The British heist film, The Pay Day, just made its stateside debut on STARZ, and Nerdophiles had the pleasure of chatting with co-creator and co-star of the daring, high-action dramedy Kyla Frye. The Pay Day is defined by Frye’s co-creator and co-star Sam Benjamin as “A defiant, working-class tale led by a woman of color that nods to old-school British capers like The Italian Job.” We meet Jennifer (Frye) & George (Benjamin) on a heist gone wrong after Jennifer is fired from her IT job and looks to an unexpected Black market opportunity to make some cash. Check out our conversation!
On finally introducing U.S. audiences to The Pay Day, Frye shared: “You know, I am excited that a whole new audience and demographic get to experience it, so it’s fascinating to be hitting that base. I’m pleased because for STARZ to pick it up and run with it is a big deal.”
On where the idea for the film came from, Frye said: “So, the idea came about as a result of myself, Sam Benjamin, and Sam Bradford, the Director, and co-producer, working together in 2013 on Double Cross. This is an eight-minute crime caper available on Amazon Prime Video. And we discovered that not only did we like working together, but we also had this sort of lightning-in-the-bottle effect where everyone kept asking us for more. People wanted more of the story, the characters, and more of myself and Sam Benjamin on screen. So, we got our heads together to write the script and do something bigger.”
She added: “We did everything ourselves and didn’t wait for funding. Since we filmed during the pandemic, the city was shut down. I had just given birth to my youngest daughter a year before, but this amazing project was essentially my baby too. We were able to make it work, and it’s just been a wonderful, fun ride.”
On collaborating with Sam Benjamin, Frye told us: “Sam Benjamin and I met in 2011 at a writing event, where I was there as an actor, and he was there as a writer/actor. I was watching one of the staged scripts thinking it was so cool, and it turns out he wrote it! Sometimes you click with people and are like kindred spirits; that was us after that first meeting. So, we started meeting for coffee and discussing the content we liked, our frustrations, and the industry. We weren’t getting seen for roles we wanted due to race, gender, and class, which was hard. So, we created the roles we wanted, and Double Cross was born out of that. Then we created a superhero series alongside Sam Bradford because we weren’t seeing a British superhero series with a diverse cast. So, we’ve just gone from dope project to project, and it was exhilarating to delve into uncharted territory for us all with this feature film and land where we needed to be.”
On the importance of seeing more Black women in caper films, Frye continued: “Well, the only reason I started writing and producing anything is to have more opportunities as an actor. I love acting and storytelling, but as I said, the opportunities weren’t coming through for the type of characters I wanted. They weren’t; they weren’t being offered to people like myself. So, I found it important as a Black woman to take ownership because the narrative can often get twisted and become distorted when we find ourselves at the whim of other people’s ideas and connotations as to who we are. But also, as a mum of two Black daughters, I wanted to make sure that whatever roles they see me play, they’d happily aspire to play themselves or see themselves represented. So, playing Jenn, this working-class girl, was so important. She’s ticked every box and worked twice as hard for half as much, and that’s something that so many of us have had to contend with. We look at our peers and know that we’ve had to go through so much more to get to this point, but we also have so much untapped potential and overlooked opportunities because some people think we’re incapable of achieving.”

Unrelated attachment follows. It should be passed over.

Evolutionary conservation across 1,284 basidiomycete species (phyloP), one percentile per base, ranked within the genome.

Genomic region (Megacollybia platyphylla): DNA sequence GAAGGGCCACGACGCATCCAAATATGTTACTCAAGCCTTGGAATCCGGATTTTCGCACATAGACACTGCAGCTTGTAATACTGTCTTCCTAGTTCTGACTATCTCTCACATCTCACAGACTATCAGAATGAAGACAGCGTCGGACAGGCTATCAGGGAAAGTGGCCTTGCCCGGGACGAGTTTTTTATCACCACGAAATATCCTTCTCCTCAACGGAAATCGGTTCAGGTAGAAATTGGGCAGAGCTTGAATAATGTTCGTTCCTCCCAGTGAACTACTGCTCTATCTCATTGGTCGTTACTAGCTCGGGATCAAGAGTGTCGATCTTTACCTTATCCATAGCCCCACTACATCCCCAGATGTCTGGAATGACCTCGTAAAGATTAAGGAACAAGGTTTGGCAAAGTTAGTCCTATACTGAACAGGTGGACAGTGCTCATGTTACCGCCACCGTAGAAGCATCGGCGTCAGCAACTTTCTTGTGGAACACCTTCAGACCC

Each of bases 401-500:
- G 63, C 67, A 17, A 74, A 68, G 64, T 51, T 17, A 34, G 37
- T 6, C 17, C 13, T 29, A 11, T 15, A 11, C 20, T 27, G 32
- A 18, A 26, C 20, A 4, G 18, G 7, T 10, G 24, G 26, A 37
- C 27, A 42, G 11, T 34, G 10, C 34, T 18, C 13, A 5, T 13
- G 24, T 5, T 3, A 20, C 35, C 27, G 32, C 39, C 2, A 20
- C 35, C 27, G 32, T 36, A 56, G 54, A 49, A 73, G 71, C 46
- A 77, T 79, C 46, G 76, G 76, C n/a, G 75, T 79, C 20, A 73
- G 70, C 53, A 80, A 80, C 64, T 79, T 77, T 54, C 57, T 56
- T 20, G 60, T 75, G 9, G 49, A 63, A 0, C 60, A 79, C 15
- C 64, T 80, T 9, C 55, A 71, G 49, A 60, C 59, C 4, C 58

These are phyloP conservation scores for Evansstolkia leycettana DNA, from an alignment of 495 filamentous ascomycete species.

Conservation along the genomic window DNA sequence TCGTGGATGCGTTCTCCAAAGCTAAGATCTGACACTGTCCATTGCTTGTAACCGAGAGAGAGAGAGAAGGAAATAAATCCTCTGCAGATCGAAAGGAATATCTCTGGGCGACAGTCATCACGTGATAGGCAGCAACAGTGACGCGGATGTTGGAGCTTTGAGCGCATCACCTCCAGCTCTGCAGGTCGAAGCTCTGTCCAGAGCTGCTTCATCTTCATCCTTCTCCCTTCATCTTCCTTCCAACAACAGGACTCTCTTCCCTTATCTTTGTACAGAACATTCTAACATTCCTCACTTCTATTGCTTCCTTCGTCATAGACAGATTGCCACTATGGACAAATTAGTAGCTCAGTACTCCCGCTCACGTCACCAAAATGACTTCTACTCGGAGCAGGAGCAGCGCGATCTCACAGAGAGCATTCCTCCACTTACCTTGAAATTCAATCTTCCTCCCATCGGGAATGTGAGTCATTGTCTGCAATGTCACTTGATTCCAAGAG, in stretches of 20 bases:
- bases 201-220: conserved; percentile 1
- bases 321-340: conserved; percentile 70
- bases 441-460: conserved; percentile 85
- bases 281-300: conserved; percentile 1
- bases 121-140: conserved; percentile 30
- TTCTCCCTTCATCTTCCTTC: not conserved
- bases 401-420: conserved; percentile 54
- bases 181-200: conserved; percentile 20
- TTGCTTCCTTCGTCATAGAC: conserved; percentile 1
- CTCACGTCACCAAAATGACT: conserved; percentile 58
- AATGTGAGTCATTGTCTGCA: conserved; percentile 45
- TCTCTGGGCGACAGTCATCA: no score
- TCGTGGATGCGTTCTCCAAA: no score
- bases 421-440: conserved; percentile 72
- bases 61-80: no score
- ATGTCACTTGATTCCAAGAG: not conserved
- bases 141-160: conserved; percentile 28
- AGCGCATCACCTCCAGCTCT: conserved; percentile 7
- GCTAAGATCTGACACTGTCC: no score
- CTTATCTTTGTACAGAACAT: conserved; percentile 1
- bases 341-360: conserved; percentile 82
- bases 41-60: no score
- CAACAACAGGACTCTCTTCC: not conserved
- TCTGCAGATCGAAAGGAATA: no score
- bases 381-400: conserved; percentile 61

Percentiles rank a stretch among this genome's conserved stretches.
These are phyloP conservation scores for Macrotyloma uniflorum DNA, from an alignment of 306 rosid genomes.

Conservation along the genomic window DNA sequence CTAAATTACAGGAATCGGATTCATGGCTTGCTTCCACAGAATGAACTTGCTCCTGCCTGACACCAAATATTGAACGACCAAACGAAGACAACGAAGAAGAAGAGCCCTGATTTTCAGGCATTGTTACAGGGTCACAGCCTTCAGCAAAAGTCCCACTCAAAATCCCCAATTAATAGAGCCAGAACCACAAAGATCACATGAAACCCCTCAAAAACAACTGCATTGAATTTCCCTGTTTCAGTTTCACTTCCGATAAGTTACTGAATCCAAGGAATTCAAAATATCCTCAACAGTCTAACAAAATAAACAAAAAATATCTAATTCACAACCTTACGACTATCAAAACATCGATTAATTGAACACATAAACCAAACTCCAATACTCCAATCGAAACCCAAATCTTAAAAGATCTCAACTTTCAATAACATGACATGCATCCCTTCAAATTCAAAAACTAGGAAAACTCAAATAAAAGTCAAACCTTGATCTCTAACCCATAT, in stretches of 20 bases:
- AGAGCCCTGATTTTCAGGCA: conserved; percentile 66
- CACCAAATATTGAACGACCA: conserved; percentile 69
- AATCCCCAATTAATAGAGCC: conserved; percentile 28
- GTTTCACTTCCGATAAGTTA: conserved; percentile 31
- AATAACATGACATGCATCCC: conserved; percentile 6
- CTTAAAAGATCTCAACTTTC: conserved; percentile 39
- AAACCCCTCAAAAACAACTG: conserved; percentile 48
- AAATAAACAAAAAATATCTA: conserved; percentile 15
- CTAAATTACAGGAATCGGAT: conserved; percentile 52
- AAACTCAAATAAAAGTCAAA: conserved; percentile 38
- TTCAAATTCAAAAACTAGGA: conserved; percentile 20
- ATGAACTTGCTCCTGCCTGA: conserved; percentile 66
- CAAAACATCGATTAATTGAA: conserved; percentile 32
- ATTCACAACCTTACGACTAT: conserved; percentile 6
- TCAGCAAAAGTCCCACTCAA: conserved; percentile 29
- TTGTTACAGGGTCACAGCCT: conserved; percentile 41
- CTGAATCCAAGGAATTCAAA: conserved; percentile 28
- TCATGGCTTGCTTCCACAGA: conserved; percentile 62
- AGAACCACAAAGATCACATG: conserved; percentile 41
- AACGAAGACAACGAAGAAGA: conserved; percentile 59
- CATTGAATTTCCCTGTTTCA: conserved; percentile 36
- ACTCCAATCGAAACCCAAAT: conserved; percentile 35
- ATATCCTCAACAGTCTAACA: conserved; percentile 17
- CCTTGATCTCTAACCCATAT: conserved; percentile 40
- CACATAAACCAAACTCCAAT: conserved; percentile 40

Frye added: “So, with Jenn specifically, she’s been underestimated for so long and finally gets fed up with people making money off her back. She’s also questioning why she should keep playing by the rules when others continue to break them and make so much money. So, she takes a risk, and it pays off.”
On other caper films and performances that inspired The Pay Day, Frye shared: “George Clooney and Jennifer Lopez in Out of Sight directly influenced this film and our character names. Other films like 21 Jump Street, Mr. & Mrs. Smith, and White Men Can’t Jump inspired us too.”
On what’s next, Frye told us: “Well, I think what’s great about being a creative is that there is no time limit. When we think about Angela Bassett, it’s wonderful that she’s been doing this forever. And I have been acting since I was 17 years old, but as actors, we don’t know when or if our big break will ever come. So, I am just grateful to be still working. Other things are coming out on Netflix later this year and Sky TV. I’ve also got a couple of other features in the works and stuff between myself and my husband, alongside Sam Bradford. The possibilities are endless, and I am just enjoying the feedback we’ve received from The Pay Day. For this to be the first feature film we’ve written and produced and to be picked up and distributed across both sides of the Atlantic is a phenomenal feat. We’re just so proud and grateful!”
The Pay Day is available on STARZ now!